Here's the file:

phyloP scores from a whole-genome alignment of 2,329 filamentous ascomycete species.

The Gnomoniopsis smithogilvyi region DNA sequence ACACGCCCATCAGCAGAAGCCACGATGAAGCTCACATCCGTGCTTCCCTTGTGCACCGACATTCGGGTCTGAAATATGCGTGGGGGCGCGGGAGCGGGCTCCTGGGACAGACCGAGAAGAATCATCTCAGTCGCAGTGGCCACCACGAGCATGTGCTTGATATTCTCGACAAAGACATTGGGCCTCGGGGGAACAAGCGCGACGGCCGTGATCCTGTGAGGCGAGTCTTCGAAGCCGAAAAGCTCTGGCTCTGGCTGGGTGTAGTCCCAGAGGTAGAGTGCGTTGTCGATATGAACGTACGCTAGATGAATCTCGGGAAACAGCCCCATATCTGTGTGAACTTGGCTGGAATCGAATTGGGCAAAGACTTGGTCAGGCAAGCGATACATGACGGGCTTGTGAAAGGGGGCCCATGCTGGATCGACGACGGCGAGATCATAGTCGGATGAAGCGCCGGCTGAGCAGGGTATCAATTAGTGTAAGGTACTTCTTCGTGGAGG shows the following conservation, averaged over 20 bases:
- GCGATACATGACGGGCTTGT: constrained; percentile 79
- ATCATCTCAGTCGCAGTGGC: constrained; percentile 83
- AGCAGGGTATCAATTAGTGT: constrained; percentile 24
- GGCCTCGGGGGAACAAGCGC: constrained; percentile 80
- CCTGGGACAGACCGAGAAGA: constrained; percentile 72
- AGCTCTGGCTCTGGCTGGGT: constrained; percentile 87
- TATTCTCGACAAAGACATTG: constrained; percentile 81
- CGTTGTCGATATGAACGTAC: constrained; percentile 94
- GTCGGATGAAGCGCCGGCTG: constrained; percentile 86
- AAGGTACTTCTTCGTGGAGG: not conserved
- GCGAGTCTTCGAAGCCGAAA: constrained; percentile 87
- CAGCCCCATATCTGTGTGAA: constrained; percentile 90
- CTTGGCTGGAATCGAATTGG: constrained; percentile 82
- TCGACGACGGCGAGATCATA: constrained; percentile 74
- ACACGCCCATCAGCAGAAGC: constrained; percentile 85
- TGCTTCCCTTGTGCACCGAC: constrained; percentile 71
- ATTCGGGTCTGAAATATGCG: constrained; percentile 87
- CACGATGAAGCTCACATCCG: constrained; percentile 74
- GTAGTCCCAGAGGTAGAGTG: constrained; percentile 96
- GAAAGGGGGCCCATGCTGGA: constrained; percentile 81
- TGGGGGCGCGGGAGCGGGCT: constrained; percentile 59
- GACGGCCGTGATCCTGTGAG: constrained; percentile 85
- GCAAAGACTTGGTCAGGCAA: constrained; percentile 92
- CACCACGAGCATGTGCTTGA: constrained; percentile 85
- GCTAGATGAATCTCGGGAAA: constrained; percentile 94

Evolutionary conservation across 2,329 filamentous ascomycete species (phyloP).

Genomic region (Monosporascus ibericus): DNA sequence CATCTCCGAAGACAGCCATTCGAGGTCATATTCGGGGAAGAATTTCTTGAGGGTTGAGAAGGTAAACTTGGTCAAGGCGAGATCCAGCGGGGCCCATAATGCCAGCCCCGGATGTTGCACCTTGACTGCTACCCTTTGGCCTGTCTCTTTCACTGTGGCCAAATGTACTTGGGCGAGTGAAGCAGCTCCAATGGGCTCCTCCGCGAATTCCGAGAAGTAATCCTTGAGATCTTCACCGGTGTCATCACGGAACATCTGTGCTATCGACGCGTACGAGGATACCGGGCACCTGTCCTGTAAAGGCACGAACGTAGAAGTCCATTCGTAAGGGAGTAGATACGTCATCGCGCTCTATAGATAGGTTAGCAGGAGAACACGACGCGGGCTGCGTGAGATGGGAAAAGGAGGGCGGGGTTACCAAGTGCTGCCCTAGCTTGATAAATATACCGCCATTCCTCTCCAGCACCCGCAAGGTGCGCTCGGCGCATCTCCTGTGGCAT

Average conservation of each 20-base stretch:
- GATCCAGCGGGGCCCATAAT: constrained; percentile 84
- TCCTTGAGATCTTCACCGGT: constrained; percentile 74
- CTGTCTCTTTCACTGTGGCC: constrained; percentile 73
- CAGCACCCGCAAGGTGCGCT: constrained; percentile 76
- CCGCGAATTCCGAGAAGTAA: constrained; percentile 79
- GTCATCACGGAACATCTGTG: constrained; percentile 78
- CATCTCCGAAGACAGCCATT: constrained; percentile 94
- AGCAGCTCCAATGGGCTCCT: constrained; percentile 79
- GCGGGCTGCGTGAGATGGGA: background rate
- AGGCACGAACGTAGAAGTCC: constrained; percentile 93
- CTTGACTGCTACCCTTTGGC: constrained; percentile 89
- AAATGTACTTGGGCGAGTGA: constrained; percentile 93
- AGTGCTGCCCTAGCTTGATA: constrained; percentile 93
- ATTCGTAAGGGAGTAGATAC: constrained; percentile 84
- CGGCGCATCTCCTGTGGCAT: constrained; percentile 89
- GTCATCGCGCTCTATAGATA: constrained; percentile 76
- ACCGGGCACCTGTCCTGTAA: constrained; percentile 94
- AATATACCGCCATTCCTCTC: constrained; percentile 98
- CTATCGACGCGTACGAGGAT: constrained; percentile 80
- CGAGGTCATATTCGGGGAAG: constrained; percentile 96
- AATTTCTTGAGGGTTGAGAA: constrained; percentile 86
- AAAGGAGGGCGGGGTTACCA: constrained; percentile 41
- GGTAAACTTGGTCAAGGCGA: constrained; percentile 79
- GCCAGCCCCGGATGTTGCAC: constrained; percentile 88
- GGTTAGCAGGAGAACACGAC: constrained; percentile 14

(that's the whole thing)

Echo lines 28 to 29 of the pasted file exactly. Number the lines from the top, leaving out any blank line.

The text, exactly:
Evolutionary conservation across 2,329 filamentous ascomycete species (phyloP).

Genomic region (Monosporascus ibericus): DNA sequence CATCTCCGAAGACAGCCATTCGAGGTCATATTCGGGGAAGAATTTCTTGAGGGTTGAGAAGGTAAACTTGGTCAAGGCGAGATCCAGCGGGGCCCATAATGCCAGCCCCGGATGTTGCACCTTGACTGCTACCCTTTGGCCTGTCTCTTTCACTGTGGCCAAATGTACTTGGGCGAGTGAAGCAGCTCCAATGGGCTCCTCCGCGAATTCCGAGAAGTAATCCTTGAGATCTTCACCGGTGTCATCACGGAACATCTGTGCTATCGACGCGTACGAGGATACCGGGCACCTGTCCTGTAAAGGCACGAACGTAGAAGTCCATTCGTAAGGGAGTAGATACGTCATCGCGCTCTATAGATAGGTTAGCAGGAGAACACGACGCGGGCTGCGTGAGATGGGAAAAGGAGGGCGGGGTTACCAAGTGCTGCCCTAGCTTGATAAATATACCGCCATTCCTCTCCAGCACCCGCAAGGTGCGCTCGGCGCATCTCCTGTGGCAT